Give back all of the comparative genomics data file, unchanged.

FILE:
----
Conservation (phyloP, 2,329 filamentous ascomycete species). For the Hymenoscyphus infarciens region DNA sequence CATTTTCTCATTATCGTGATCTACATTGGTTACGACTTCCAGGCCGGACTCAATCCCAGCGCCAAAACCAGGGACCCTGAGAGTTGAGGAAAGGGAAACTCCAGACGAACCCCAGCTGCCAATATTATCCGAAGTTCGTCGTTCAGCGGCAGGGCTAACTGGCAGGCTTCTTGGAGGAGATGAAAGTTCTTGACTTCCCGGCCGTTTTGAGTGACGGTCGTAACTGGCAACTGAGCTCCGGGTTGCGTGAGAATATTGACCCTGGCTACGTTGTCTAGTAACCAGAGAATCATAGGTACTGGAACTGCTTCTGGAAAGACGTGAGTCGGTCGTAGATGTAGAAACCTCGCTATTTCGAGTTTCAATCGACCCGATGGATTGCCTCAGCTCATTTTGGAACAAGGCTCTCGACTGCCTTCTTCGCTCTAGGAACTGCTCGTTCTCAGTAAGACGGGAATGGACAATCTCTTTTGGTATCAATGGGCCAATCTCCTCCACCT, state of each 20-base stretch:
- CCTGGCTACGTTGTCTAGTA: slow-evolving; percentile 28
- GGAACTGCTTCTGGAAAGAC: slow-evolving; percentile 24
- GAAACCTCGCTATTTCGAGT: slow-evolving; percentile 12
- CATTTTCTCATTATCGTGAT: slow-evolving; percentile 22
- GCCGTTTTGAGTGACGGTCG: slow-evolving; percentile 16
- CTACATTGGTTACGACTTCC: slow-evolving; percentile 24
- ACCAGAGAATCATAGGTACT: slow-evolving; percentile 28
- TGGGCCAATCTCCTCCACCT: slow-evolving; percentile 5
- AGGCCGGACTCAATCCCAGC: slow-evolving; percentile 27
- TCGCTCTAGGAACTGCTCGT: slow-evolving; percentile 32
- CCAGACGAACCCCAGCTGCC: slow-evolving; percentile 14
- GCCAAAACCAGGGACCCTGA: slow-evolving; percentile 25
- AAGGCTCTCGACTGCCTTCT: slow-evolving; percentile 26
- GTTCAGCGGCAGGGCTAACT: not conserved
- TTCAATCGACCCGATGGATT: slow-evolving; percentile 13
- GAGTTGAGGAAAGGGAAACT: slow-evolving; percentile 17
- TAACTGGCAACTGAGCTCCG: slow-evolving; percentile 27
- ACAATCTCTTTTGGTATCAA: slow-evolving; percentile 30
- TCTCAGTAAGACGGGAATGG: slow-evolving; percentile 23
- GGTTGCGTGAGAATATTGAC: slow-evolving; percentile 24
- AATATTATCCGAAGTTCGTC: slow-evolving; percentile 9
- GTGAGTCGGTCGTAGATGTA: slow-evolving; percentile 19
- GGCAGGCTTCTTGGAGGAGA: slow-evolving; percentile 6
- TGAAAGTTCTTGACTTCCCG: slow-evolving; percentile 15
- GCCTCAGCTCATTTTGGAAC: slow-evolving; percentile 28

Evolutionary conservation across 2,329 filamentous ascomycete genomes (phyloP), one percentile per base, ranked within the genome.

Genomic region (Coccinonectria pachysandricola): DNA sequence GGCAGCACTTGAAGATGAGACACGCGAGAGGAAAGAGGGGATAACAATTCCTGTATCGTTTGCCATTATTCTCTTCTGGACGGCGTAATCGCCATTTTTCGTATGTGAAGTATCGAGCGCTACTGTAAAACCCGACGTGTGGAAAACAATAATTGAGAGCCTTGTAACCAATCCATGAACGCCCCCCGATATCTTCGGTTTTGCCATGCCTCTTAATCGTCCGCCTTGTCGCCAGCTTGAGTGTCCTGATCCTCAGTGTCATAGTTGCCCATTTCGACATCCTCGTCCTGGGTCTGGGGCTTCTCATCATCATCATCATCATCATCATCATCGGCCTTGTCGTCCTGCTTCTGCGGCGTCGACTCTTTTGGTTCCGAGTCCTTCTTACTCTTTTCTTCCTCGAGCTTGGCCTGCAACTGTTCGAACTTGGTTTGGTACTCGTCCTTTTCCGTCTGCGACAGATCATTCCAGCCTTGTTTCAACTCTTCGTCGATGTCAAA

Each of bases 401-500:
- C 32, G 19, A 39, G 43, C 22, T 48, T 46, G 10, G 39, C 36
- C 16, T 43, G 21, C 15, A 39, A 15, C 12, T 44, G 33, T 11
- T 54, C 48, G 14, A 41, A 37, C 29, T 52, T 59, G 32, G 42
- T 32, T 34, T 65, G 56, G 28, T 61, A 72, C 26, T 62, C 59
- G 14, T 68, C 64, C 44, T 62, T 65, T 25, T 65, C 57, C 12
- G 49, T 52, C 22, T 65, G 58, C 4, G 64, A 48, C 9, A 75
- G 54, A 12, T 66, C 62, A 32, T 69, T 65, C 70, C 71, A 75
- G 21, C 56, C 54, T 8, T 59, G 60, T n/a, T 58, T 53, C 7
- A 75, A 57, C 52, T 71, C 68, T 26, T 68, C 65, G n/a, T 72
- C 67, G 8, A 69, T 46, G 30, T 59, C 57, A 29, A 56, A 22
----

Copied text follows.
Conservation (phyloP, 2,329 filamentous ascomycete species). For the Hymenoscyphus infarciens region DNA sequence CATTTTCTCATTATCGTGATCTACATTGGTTACGACTTCCAGGCCGGACTCAATCCCAGCGCCAAAACCAGGGACCCTGAGAGTTGAGGAAAGGGAAACTCCAGACGAACCCCAGCTGCCAATATTATCCGAAGTTCGTCGTTCAGCGGCAGGGCTAACTGGCAGGCTTCTTGGAGGAGATGAAAGTTCTTGACTTCCCGGCCGTTTTGAGTGACGGTCGTAACTGGCAACTGAGCTCCGGGTTGCGTGAGAATATTGACCCTGGCTACGTTGTCTAGTAACCAGAGAATCATAGGTACTGGAACTGCTTCTGGAAAGACGTGAGTCGGTCGTAGATGTAGAAACCTCGCTATTTCGAGTTTCAATCGACCCGATGGATTGCCTCAGCTCATTTTGGAACAAGGCTCTCGACTGCCTTCTTCGCTCTAGGAACTGCTCGTTCTCAGTAAGACGGGAATGGACAATCTCTTTTGGTATCAATGGGCCAATCTCCTCCACCT, state of each 20-base stretch:
- CCTGGCTACGTTGTCTAGTA: slow-evolving; percentile 28
- GGAACTGCTTCTGGAAAGAC: slow-evolving; percentile 24
- GAAACCTCGCTATTTCGAGT: slow-evolving; percentile 12
- CATTTTCTCATTATCGTGAT: slow-evolving; percentile 22
- GCCGTTTTGAGTGACGGTCG: slow-evolving; percentile 16
- CTACATTGGTTACGACTTCC: slow-evolving; percentile 24
- ACCAGAGAATCATAGGTACT: slow-evolving; percentile 28
- TGGGCCAATCTCCTCCACCT: slow-evolving; percentile 5
- AGGCCGGACTCAATCCCAGC: slow-evolving; percentile 27
- TCGCTCTAGGAACTGCTCGT: slow-evolving; percentile 32
- CCAGACGAACCCCAGCTGCC: slow-evolving; percentile 14
- GCCAAAACCAGGGACCCTGA: slow-evolving; percentile 25
- AAGGCTCTCGACTGCCTTCT: slow-evolving; percentile 26
- GTTCAGCGGCAGGGCTAACT: not conserved
- TTCAATCGACCCGATGGATT: slow-evolving; percentile 13
- GAGTTGAGGAAAGGGAAACT: slow-evolving; percentile 17
- TAACTGGCAACTGAGCTCCG: slow-evolving; percentile 27
- ACAATCTCTTTTGGTATCAA: slow-evolving; percentile 30
- TCTCAGTAAGACGGGAATGG: slow-evolving; percentile 23
- GGTTGCGTGAGAATATTGAC: slow-evolving; percentile 24
- AATATTATCCGAAGTTCGTC: slow-evolving; percentile 9
- GTGAGTCGGTCGTAGATGTA: slow-evolving; percentile 19
- GGCAGGCTTCTTGGAGGAGA: slow-evolving; percentile 6
- TGAAAGTTCTTGACTTCCCG: slow-evolving; percentile 15
- GCCTCAGCTCATTTTGGAAC: slow-evolving; percentile 28

Evolutionary conservation across 2,329 filamentous ascomycete genomes (phyloP), one percentile per base, ranked within the genome.

Genomic region (Coccinonectria pachysandricola): DNA sequence GGCAGCACTTGAAGATGAGACACGCGAGAGGAAAGAGGGGATAACAATTCCTGTATCGTTTGCCATTATTCTCTTCTGGACGGCGTAATCGCCATTTTTCGTATGTGAAGTATCGAGCGCTACTGTAAAACCCGACGTGTGGAAAACAATAATTGAGAGCCTTGTAACCAATCCATGAACGCCCCCCGATATCTTCGGTTTTGCCATGCCTCTTAATCGTCCGCCTTGTCGCCAGCTTGAGTGTCCTGATCCTCAGTGTCATAGTTGCCCATTTCGACATCCTCGTCCTGGGTCTGGGGCTTCTCATCATCATCATCATCATCATCATCATCGGCCTTGTCGTCCTGCTTCTGCGGCGTCGACTCTTTTGGTTCCGAGTCCTTCTTACTCTTTTCTTCCTCGAGCTTGGCCTGCAACTGTTCGAACTTGGTTTGGTACTCGTCCTTTTCCGTCTGCGACAGATCATTCCAGCCTTGTTTCAACTCTTCGTCGATGTCAAA

Each of bases 401-500:
- C 32, G 19, A 39, G 43, C 22, T 48, T 46, G 10, G 39, C 36
- C 16, T 43, G 21, C 15, A 39, A 15, C 12, T 44, G 33, T 11
- T 54, C 48, G 14, A 41, A 37, C 29, T 52, T 59, G 32, G 42
- T 32, T 34, T 65, G 56, G 28, T 61, A 72, C 26, T 62, C 59
- G 14, T 68, C 64, C 44, T 62, T 65, T 25, T 65, C 57, C 12
- G 49, T 52, C 22, T 65, G 58, C 4, G 64, A 48, C 9, A 75
- G 54, A 12, T 66, C 62, A 32, T 69, T 65, C 70, C 71, A 75
- G 21, C 56, C 54, T 8, T 59, G 60, T n/a, T 58, T 53, C 7
- A 75, A 57, C 52, T 71, C 68, T 26, T 68, C 65, G n/a, T 72
- C 67, G 8, A 69, T 46, G 30, T 59, C 57, A 29, A 56, A 22